If you’re reading this article, you already know about the benefits of WordPress and how popular this CMS is. Now you want to make money on the platform. The good news? It isn’t so hard. With the help of a WordPress developer and a few plugins, you can make money on WordPress in no time. Whether you want to run an ecommerce shop or a subscription-based content platform, you will need to create a WordPress membership site to set up a payment system and allow users to have membership profiles that let them access content or purchasing abilities.
So what steps are involved in setting up a membership site, and what plugins do you need to use? Check out the guide below. We’ve got you covered.
1. Choose the right hosting.
The first step to creating a WordPress membership site is ensuring that your website can securely handle payments. To do that, you need a WordPress host that offers an SSL certificate. Luckily, there are numerous WordPress host options to choose from. WP Engine is one of the most popular options. It’s pricey, but reliable and fast. If you’re on a budget, you could try HostGator or Bluehost, both of which offer SSL certificates as well. Do your research and find what hosting platform best fits your needs because each option has their own strengths and weaknesses. Once you establish what host you will use, you’re ready to move onto the next step.
2. Install a membership plugin.
Okay, this one is a bit obvious, but it’s crucial to creating a membership site. You’ll need to install a plugin that allows you to distinguish between visitors and members. Like with hosting platforms, there are numerous membership WordPress plugins, so do some research and find out what fits your needs. Once you install the plugin, you’ll need to create a new user group. Go to the admin page, click Users/Roles, and then click “add new.” What you call this new group is up to you, “member” or “subscriber” perhaps, and make sure that their role capability is set to “read” and nothing more. Once you’ve established this new class, you will now be able to distinguish between different types of visitors on your site and restrict certain content or actions to your “member” class.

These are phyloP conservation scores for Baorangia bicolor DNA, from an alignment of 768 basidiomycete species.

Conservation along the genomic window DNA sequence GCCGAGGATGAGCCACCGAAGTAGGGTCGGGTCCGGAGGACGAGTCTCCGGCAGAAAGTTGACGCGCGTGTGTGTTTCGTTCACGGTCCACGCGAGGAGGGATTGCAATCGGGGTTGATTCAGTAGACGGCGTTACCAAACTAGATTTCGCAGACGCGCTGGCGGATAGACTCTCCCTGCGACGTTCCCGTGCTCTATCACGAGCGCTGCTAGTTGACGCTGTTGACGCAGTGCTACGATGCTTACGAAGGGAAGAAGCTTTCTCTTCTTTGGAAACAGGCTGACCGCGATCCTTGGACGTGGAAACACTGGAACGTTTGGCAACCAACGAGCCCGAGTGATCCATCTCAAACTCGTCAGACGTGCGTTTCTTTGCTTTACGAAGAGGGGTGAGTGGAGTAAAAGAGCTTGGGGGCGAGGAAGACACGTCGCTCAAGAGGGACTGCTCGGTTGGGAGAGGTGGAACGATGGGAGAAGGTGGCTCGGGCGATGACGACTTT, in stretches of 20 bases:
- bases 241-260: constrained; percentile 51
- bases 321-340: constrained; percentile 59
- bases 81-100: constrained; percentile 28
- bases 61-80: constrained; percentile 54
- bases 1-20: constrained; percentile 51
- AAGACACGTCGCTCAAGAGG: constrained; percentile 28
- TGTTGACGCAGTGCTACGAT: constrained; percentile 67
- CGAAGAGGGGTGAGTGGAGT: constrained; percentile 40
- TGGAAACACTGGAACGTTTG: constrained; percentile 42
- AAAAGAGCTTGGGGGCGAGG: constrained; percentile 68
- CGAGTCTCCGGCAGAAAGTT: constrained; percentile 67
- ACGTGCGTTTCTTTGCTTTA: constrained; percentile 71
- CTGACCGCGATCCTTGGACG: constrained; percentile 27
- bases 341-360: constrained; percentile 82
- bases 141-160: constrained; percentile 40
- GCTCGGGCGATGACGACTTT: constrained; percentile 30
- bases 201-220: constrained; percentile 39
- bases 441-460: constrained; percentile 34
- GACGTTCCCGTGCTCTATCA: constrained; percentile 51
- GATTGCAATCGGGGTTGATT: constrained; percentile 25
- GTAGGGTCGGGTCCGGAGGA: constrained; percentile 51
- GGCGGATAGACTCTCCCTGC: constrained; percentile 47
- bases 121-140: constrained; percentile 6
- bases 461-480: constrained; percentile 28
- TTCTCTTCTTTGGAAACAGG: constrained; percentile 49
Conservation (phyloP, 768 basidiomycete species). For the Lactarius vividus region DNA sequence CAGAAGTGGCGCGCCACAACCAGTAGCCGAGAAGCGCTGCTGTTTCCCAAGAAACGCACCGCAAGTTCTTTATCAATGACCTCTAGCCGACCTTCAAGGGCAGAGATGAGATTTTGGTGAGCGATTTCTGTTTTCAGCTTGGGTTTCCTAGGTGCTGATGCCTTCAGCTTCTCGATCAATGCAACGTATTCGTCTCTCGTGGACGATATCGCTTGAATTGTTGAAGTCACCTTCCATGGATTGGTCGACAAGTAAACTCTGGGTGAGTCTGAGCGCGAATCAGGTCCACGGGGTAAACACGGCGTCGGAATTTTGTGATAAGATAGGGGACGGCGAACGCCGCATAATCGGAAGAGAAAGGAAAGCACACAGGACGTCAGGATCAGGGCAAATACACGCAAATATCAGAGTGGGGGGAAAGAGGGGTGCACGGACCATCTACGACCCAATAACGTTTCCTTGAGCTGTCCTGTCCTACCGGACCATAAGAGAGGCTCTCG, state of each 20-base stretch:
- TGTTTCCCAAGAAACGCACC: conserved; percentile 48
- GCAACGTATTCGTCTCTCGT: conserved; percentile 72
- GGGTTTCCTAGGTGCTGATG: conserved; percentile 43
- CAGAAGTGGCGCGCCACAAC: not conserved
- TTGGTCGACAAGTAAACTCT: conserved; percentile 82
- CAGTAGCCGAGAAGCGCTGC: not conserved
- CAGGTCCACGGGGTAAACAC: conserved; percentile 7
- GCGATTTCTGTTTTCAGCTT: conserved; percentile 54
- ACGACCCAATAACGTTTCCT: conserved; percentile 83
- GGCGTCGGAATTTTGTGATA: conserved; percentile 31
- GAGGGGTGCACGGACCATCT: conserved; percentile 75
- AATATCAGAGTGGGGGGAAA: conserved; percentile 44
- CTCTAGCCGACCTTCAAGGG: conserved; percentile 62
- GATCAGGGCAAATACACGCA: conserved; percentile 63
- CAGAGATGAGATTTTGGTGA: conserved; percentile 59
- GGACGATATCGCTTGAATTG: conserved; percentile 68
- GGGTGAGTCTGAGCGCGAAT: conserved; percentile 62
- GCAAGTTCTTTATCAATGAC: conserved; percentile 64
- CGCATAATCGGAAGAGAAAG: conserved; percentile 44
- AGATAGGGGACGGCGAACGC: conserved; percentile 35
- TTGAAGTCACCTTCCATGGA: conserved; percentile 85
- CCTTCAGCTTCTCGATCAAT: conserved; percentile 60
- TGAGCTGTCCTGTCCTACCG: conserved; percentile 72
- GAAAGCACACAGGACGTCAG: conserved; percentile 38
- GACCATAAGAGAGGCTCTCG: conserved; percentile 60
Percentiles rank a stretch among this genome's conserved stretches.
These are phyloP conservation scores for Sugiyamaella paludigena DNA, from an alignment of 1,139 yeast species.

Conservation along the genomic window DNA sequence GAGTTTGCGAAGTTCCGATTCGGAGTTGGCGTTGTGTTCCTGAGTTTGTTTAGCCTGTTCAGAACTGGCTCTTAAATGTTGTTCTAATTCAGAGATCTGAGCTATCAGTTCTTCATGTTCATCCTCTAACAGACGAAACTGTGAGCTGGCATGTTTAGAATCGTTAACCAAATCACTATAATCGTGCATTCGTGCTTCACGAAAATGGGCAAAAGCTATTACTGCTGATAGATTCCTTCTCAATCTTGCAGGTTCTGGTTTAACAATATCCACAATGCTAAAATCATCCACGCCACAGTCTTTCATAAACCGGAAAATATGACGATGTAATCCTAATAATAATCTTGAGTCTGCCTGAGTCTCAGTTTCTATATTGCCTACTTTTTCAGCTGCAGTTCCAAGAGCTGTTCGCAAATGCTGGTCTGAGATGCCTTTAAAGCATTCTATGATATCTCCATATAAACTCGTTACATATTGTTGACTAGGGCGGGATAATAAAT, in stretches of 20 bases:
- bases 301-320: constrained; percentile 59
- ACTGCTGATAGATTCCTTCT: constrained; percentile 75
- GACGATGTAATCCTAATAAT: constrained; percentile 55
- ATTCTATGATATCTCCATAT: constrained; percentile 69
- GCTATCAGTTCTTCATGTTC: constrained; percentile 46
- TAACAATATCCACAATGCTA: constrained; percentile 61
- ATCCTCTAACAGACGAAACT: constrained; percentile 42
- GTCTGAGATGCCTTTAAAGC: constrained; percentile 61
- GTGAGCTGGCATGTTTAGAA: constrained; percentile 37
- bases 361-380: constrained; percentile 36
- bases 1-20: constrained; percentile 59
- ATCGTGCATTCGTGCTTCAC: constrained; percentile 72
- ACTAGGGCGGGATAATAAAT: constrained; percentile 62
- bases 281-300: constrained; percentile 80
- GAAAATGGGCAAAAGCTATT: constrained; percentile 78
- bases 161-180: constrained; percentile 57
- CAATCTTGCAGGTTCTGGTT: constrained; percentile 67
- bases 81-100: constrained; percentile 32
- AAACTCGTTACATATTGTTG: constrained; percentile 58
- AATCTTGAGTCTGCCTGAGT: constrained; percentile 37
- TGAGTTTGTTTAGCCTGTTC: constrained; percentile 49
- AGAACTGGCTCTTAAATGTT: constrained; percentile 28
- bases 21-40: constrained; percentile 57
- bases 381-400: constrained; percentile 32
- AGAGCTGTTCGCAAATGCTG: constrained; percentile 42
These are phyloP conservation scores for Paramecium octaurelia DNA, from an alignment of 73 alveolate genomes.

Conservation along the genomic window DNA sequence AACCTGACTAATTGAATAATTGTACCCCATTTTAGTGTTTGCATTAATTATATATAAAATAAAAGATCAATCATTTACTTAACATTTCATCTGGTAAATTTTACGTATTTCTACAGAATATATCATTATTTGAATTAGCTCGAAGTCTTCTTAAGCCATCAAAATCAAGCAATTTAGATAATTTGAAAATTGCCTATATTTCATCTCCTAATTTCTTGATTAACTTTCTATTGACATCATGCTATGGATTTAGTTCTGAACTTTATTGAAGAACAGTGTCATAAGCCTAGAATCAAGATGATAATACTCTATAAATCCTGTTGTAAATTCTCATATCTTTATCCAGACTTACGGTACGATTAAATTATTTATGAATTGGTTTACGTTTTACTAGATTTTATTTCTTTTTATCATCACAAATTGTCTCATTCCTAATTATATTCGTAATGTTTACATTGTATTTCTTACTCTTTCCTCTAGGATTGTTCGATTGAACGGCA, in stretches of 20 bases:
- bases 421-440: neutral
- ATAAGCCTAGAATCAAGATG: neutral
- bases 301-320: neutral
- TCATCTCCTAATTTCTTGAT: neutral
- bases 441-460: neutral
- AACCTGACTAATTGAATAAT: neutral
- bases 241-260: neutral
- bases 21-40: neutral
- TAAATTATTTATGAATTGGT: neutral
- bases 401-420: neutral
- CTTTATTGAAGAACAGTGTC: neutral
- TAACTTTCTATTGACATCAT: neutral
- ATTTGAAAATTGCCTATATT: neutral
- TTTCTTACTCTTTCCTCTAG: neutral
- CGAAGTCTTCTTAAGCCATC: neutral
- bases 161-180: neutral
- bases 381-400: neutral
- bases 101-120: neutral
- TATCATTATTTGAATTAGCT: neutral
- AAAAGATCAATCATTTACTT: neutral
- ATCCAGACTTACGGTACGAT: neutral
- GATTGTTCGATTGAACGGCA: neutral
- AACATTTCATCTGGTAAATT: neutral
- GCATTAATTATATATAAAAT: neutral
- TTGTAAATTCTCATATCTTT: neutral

3. Create sign-up and payment forms.
WordPress isn’t known for its ability to create aesthetic fields, so you’ll need to install another plugin here. Ninja Forms is a popular and robust choice that uses a drag-and-drop tool to create customizable forms for user registration, payments, etc. If you need a more robust user experience, you can try Profile Builder, a plugin that lets members edit their own profile/account information once they’ve created their account as well as customize your email campaigns for that extra personal touch. In many cases, you may even need both of these features (as Profile Builder doesn’t handle payment forms). Remember if you want to build your list of members, it needs to be easy for them to sign up, and that requires forms that are easy to fill out.
4. Add forums and comment sections.
If you’re creating a membership area of your site, allowing members to comment on your content or even review the products you’re selling is a nice way to create a greater sense of community around your WordPress site. bbPress is a simple plugin that creates forums and allows members to communicate with each other over your content. BuddyPress is a more robust option that allows members to directly message each other and form their own messaging groups, if the intent of your membership site is to provoke heavy member interaction. These plugins aren’t necessary to creating a membership site, but it’s features like these that convert consumers in the first place. Give them the whole package and make sure that your members have everything they want.
5. Create a customized menu.
If you are creating a members-only section of your website, then you’ll need a menu that reflects different navigation for members and for visitors. The plugin Nav Menu Roles allows you to add new tabs to your menu with ease, creating a streamlined navigation experience for whatever site you want to create. The plugin lets you set what menu users see, based on their profile behavior. For example, logged out users can see a “login” and “register” tab in the main menu, and logged in users could instead view tabs such as “profile” and “membership home page.” If you want to include a members area as well as a general content area for visitors, it’s important that you update the structure of your website and its navigation, so that none of these new pages get lost in the mix or your members have a hard time finding what they’re looking for.
Have you created a WordPress membership site before? Share your advice and experience with us in a comment below!